European S-band: 30 days to decide

Posted in Financials, ICO/DBSD, Inmarsat, Regulatory, Spectrum, TerreStar at 2:07 pm by timfarrar

The European Commission has announced the result of the S-band MSS selection process: as expected the two winners are Solaris Mobile and Inmarsat, with ICO and TerreStar’s applications rejected.

In response to the announcement, Inmarsat said it was “delighted to be the recipient” and “will look to pursue the commercial partnerships necessary to ensure that the returns from the required investment in our S-band programme will generate acceptable returns on capital without undue risks or uncertainties”.

However, it may not have much time to establish these partnerships, since the EC has stated that “within 30 working days of the publication of the list of selected applicants they shall inform the Commission in case they do not intend to use the radio frequencies”. If applicants decide to move forward (i.e. do not return the license) then they “will be bound by the commitments that they have undertaken, including commitments made concerning consumer and competitive benefits and geographic coverage” and all new systems must have “development and deployment completed” by May 2011 “at the latest”. A two year deadline for deployment is extremely tight, and Inmarsat would have to start spending serious money in the very near future (probably close to $100M in the next 12 months and $300M over the next two years) to complete and launch a satellite in this timeframe.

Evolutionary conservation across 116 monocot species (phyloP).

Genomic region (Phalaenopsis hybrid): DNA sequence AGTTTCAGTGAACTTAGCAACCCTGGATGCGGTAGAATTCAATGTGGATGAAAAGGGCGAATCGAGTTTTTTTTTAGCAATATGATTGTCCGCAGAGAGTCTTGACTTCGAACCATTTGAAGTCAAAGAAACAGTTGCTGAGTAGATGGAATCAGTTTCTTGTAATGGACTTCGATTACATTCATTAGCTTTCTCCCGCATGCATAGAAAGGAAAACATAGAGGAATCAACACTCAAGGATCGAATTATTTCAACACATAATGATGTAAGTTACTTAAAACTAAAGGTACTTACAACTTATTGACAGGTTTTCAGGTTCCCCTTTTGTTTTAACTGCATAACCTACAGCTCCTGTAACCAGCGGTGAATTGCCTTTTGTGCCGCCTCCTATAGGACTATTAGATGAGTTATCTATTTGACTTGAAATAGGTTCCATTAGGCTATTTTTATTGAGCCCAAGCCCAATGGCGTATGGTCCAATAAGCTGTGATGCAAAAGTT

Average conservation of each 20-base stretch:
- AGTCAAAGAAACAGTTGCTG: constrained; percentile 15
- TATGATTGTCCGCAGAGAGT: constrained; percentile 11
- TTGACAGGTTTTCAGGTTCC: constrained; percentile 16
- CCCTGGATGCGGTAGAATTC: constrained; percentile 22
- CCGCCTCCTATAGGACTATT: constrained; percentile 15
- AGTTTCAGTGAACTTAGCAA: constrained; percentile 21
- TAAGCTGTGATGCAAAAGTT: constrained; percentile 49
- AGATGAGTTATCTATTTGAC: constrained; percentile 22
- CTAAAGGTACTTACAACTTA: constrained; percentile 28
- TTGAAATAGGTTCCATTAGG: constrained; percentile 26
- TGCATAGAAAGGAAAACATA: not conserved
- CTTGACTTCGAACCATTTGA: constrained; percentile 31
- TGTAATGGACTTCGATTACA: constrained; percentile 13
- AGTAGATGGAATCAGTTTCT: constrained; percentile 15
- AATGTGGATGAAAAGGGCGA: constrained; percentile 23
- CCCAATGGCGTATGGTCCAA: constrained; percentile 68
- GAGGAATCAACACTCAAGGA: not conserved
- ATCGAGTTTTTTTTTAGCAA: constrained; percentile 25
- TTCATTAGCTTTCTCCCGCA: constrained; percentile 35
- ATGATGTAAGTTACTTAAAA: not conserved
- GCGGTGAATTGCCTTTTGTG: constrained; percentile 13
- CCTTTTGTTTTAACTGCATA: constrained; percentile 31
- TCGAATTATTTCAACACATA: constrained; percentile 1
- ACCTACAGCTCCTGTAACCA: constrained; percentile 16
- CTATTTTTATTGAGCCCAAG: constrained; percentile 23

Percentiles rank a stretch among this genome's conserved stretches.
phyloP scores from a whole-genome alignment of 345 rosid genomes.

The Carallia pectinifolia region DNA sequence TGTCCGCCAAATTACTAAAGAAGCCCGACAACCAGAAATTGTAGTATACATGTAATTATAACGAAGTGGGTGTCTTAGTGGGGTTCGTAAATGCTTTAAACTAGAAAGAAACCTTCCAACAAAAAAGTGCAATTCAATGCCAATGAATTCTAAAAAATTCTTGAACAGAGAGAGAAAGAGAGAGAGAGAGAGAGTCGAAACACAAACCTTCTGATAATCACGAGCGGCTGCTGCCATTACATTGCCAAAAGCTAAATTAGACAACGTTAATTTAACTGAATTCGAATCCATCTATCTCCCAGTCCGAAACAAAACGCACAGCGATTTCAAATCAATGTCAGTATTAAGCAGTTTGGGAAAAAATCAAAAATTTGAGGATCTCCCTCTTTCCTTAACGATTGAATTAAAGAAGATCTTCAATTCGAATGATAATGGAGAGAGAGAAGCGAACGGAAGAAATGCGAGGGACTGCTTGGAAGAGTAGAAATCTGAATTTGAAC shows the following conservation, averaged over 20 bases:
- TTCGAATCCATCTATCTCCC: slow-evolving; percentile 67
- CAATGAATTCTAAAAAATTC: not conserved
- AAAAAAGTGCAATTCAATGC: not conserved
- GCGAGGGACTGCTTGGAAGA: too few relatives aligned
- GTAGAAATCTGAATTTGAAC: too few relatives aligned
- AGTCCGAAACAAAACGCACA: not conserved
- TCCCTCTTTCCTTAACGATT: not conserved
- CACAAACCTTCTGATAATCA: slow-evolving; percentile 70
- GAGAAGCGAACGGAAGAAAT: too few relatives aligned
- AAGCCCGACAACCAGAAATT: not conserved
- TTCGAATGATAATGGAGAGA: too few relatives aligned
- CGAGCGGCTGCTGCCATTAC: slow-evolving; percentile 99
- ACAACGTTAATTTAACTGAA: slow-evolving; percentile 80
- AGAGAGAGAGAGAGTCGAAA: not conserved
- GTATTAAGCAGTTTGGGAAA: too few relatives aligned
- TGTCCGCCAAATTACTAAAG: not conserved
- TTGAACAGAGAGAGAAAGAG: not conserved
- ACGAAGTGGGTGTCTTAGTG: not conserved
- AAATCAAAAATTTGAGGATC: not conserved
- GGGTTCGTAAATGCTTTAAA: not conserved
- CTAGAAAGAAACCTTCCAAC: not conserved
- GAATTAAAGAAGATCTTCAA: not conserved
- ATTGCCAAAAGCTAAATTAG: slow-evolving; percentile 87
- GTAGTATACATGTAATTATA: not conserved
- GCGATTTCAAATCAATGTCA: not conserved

It will be very interesting to see if Inmarsat can find partners to come up with this amount of money (or enter into some alternative form of capacity purchase contracts) in the next 30 days. Given that Solaris already has a satellite in orbit (albeit with more limited coverage) and has not yet announced any meaningful capacity commitments, it would be quite a surprise if Inmarsat was successful, especially in the midst of an economic downturn.

It remains unclear what sanctions the EC can impose on operators who fail to live up to their “commitments” and ultimately do not complete an S-band satellite on the promised schedule. We would have thought it unlikely that fines or other monetary penalties would be imposed, but coming a day after Intel was fined more than 1 billion Euros by the EC’s Competition Directorate, this may not be a good time to get on the wrong side of the Commission.

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